Occupy Philly to Vote on Staying at City Hall

On Friday, protesters announced that after days of discussions the group would vote on a proposal to remain at Dilworth Plaza

Protesters with Occupy Philadelphia have proposed both staying at their City Hall encampment and expanding to another site across the street, despite the city's request that they move to make way for a long-planned construction project.

The group has had a village of hundreds of tents around the plaza for more than a month, part of a protest aimed at decrying the influence of big corporations on government and showing solidarity with the Wall Street protests in New York. City
officials have asked the group to move to another municipal plaza across the street, citing a long-planned renovation of the City Hall area where the protesters are now.

On Friday, protesters announced that after days of discussions the group would vote on a proposal to remain at Dilworth Plaza during the start of the $50 million construction project and also to expand to the other plaza across the street. The group was scheduled to vote on the proposal during its ``general assembly''on Friday night, said Chris Goldstein, 35, of Riverside, N.J., who is one of its members.

The proposal developed by working groups, Goldstein said, reflects the varying opinions on what the group should do about the city's request that they move.

``Some will resist and some will move,'' he said of the proposal, adding that if the situation escalates into a confrontation it would be due to an ultimatum from the city. ``I see the confrontation being less generated by Occupy Philly and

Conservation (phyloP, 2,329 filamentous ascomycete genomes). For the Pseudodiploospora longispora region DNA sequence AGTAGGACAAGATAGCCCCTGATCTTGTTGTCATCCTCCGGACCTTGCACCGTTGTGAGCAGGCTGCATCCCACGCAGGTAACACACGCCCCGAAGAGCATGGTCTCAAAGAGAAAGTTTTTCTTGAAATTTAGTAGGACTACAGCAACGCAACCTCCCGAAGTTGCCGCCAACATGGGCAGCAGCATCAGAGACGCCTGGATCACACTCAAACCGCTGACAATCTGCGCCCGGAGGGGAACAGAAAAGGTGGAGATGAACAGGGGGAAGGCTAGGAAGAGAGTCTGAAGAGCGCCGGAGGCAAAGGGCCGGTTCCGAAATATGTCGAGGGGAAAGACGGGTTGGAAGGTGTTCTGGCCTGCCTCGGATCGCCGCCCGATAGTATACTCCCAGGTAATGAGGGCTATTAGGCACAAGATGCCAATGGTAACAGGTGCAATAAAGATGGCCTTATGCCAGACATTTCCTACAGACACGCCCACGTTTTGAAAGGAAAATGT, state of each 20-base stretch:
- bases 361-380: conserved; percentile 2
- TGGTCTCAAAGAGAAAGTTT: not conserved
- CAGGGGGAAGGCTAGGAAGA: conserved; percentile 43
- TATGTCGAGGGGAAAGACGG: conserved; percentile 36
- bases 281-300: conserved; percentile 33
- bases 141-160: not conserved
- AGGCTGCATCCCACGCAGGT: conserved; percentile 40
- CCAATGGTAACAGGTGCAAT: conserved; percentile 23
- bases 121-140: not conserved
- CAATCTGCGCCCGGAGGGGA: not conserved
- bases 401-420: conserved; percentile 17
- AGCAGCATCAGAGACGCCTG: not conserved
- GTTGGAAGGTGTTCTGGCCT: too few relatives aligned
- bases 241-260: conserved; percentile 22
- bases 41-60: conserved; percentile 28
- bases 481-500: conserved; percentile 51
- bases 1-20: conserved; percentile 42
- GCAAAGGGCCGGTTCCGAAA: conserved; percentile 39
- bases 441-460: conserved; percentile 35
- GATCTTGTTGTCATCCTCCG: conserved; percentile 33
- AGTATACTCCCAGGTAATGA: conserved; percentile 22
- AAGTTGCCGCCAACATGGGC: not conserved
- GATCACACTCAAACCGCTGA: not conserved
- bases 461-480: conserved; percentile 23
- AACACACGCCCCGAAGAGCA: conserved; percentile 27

more generated by the city.''

A message left for the city's managing director, Richard Negrin, was not immediately returned Friday. A spokesman for Mayor Michael Nutter did not immediately comment.

The city has told protesters that it wants them to move by Tuesday, Goldstein said, to make way for the plaza renovations. But he said the city is giving mixed messages on the idea of a move.

As an example, he said some protesters were removed when they tried to go to the site at the Municipal Services Building across the street after they attempted to start building a structure there last weekend.

So far, the protests have been peaceful, with relatively few arrests. Last week, nine demonstrators were arrested at the headquarters of cable giant Comcast Corp. after they linked arms in a glass-walled lobby and refused police warnings to leave. On Oct.
23, 15 people were arrested for blocking a road outside police headquarters.


Copyright AP - Associated Press
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